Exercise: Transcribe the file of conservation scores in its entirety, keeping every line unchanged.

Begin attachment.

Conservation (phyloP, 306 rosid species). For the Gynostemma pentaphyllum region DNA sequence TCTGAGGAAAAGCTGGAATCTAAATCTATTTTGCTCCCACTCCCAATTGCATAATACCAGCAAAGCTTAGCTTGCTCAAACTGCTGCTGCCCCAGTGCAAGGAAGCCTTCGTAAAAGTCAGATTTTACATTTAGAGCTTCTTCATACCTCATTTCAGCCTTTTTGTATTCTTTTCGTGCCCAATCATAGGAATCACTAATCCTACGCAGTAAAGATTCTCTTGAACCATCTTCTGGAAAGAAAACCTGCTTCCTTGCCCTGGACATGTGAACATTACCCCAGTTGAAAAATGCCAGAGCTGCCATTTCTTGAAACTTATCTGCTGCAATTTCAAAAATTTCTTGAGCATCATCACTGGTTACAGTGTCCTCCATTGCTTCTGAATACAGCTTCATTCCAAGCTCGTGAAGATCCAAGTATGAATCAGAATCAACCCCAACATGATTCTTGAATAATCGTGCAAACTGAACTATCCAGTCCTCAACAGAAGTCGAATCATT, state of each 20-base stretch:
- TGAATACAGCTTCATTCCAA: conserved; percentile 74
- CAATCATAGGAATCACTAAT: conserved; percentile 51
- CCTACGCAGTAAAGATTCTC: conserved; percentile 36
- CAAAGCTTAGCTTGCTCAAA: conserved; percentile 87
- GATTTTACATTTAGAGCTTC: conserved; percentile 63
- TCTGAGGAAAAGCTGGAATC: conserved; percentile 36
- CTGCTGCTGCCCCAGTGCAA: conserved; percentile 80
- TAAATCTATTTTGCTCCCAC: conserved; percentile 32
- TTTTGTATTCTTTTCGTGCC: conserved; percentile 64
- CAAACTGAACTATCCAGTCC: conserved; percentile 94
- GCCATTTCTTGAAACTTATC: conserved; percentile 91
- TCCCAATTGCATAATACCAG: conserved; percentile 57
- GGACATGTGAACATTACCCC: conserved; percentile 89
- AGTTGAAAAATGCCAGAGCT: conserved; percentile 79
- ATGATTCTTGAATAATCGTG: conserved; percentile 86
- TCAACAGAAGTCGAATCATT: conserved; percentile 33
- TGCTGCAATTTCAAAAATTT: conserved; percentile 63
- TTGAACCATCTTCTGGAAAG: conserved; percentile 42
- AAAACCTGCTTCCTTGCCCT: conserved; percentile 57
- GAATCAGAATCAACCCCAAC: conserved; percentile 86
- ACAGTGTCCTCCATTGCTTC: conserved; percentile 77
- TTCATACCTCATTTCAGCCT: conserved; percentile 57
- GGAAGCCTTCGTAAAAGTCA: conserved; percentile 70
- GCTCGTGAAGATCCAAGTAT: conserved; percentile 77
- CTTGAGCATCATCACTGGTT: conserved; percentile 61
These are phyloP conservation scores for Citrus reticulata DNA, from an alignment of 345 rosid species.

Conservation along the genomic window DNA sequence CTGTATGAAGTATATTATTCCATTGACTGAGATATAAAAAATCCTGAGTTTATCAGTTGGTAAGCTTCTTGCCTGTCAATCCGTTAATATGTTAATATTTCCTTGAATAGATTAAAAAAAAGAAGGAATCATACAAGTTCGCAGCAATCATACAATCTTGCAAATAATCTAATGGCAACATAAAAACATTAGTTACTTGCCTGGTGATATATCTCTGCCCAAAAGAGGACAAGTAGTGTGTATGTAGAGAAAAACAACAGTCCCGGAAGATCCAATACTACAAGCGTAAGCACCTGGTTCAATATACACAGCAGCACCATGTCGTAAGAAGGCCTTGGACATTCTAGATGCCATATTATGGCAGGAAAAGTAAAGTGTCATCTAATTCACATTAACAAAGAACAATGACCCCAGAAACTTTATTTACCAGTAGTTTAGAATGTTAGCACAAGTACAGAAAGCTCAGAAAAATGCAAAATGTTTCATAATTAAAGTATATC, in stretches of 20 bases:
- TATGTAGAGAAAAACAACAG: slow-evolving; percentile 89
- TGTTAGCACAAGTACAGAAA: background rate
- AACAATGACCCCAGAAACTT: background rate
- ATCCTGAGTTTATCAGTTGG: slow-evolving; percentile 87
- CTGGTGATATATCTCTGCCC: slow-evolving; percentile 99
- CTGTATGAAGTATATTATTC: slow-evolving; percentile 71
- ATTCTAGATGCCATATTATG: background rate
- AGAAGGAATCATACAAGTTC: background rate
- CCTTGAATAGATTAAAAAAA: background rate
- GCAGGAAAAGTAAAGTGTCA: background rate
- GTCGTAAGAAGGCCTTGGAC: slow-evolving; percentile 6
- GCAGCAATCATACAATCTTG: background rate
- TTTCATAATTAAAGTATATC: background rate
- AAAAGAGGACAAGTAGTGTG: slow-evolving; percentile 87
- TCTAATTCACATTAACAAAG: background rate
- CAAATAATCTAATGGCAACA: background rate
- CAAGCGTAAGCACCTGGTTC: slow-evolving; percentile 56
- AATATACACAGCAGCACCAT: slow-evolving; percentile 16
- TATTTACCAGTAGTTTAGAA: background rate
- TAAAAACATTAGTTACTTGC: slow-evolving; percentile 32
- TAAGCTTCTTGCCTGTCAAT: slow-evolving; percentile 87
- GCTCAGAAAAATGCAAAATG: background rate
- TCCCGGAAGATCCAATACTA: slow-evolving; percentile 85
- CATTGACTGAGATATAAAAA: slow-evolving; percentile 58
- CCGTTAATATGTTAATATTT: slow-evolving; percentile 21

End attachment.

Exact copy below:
Conservation (phyloP, 306 rosid species). For the Gynostemma pentaphyllum region DNA sequence TCTGAGGAAAAGCTGGAATCTAAATCTATTTTGCTCCCACTCCCAATTGCATAATACCAGCAAAGCTTAGCTTGCTCAAACTGCTGCTGCCCCAGTGCAAGGAAGCCTTCGTAAAAGTCAGATTTTACATTTAGAGCTTCTTCATACCTCATTTCAGCCTTTTTGTATTCTTTTCGTGCCCAATCATAGGAATCACTAATCCTACGCAGTAAAGATTCTCTTGAACCATCTTCTGGAAAGAAAACCTGCTTCCTTGCCCTGGACATGTGAACATTACCCCAGTTGAAAAATGCCAGAGCTGCCATTTCTTGAAACTTATCTGCTGCAATTTCAAAAATTTCTTGAGCATCATCACTGGTTACAGTGTCCTCCATTGCTTCTGAATACAGCTTCATTCCAAGCTCGTGAAGATCCAAGTATGAATCAGAATCAACCCCAACATGATTCTTGAATAATCGTGCAAACTGAACTATCCAGTCCTCAACAGAAGTCGAATCATT, state of each 20-base stretch:
- TGAATACAGCTTCATTCCAA: conserved; percentile 74
- CAATCATAGGAATCACTAAT: conserved; percentile 51
- CCTACGCAGTAAAGATTCTC: conserved; percentile 36
- CAAAGCTTAGCTTGCTCAAA: conserved; percentile 87
- GATTTTACATTTAGAGCTTC: conserved; percentile 63
- TCTGAGGAAAAGCTGGAATC: conserved; percentile 36
- CTGCTGCTGCCCCAGTGCAA: conserved; percentile 80
- TAAATCTATTTTGCTCCCAC: conserved; percentile 32
- TTTTGTATTCTTTTCGTGCC: conserved; percentile 64
- CAAACTGAACTATCCAGTCC: conserved; percentile 94
- GCCATTTCTTGAAACTTATC: conserved; percentile 91
- TCCCAATTGCATAATACCAG: conserved; percentile 57
- GGACATGTGAACATTACCCC: conserved; percentile 89
- AGTTGAAAAATGCCAGAGCT: conserved; percentile 79
- ATGATTCTTGAATAATCGTG: conserved; percentile 86
- TCAACAGAAGTCGAATCATT: conserved; percentile 33
- TGCTGCAATTTCAAAAATTT: conserved; percentile 63
- TTGAACCATCTTCTGGAAAG: conserved; percentile 42
- AAAACCTGCTTCCTTGCCCT: conserved; percentile 57
- GAATCAGAATCAACCCCAAC: conserved; percentile 86
- ACAGTGTCCTCCATTGCTTC: conserved; percentile 77
- TTCATACCTCATTTCAGCCT: conserved; percentile 57
- GGAAGCCTTCGTAAAAGTCA: conserved; percentile 70
- GCTCGTGAAGATCCAAGTAT: conserved; percentile 77
- CTTGAGCATCATCACTGGTT: conserved; percentile 61
These are phyloP conservation scores for Citrus reticulata DNA, from an alignment of 345 rosid species.

Conservation along the genomic window DNA sequence CTGTATGAAGTATATTATTCCATTGACTGAGATATAAAAAATCCTGAGTTTATCAGTTGGTAAGCTTCTTGCCTGTCAATCCGTTAATATGTTAATATTTCCTTGAATAGATTAAAAAAAAGAAGGAATCATACAAGTTCGCAGCAATCATACAATCTTGCAAATAATCTAATGGCAACATAAAAACATTAGTTACTTGCCTGGTGATATATCTCTGCCCAAAAGAGGACAAGTAGTGTGTATGTAGAGAAAAACAACAGTCCCGGAAGATCCAATACTACAAGCGTAAGCACCTGGTTCAATATACACAGCAGCACCATGTCGTAAGAAGGCCTTGGACATTCTAGATGCCATATTATGGCAGGAAAAGTAAAGTGTCATCTAATTCACATTAACAAAGAACAATGACCCCAGAAACTTTATTTACCAGTAGTTTAGAATGTTAGCACAAGTACAGAAAGCTCAGAAAAATGCAAAATGTTTCATAATTAAAGTATATC, in stretches of 20 bases:
- TATGTAGAGAAAAACAACAG: slow-evolving; percentile 89
- TGTTAGCACAAGTACAGAAA: background rate
- AACAATGACCCCAGAAACTT: background rate
- ATCCTGAGTTTATCAGTTGG: slow-evolving; percentile 87
- CTGGTGATATATCTCTGCCC: slow-evolving; percentile 99
- CTGTATGAAGTATATTATTC: slow-evolving; percentile 71
- ATTCTAGATGCCATATTATG: background rate
- AGAAGGAATCATACAAGTTC: background rate
- CCTTGAATAGATTAAAAAAA: background rate
- GCAGGAAAAGTAAAGTGTCA: background rate
- GTCGTAAGAAGGCCTTGGAC: slow-evolving; percentile 6
- GCAGCAATCATACAATCTTG: background rate
- TTTCATAATTAAAGTATATC: background rate
- AAAAGAGGACAAGTAGTGTG: slow-evolving; percentile 87
- TCTAATTCACATTAACAAAG: background rate
- CAAATAATCTAATGGCAACA: background rate
- CAAGCGTAAGCACCTGGTTC: slow-evolving; percentile 56
- AATATACACAGCAGCACCAT: slow-evolving; percentile 16
- TATTTACCAGTAGTTTAGAA: background rate
- TAAAAACATTAGTTACTTGC: slow-evolving; percentile 32
- TAAGCTTCTTGCCTGTCAAT: slow-evolving; percentile 87
- GCTCAGAAAAATGCAAAATG: background rate
- TCCCGGAAGATCCAATACTA: slow-evolving; percentile 85
- CATTGACTGAGATATAAAAA: slow-evolving; percentile 58
- CCGTTAATATGTTAATATTT: slow-evolving; percentile 21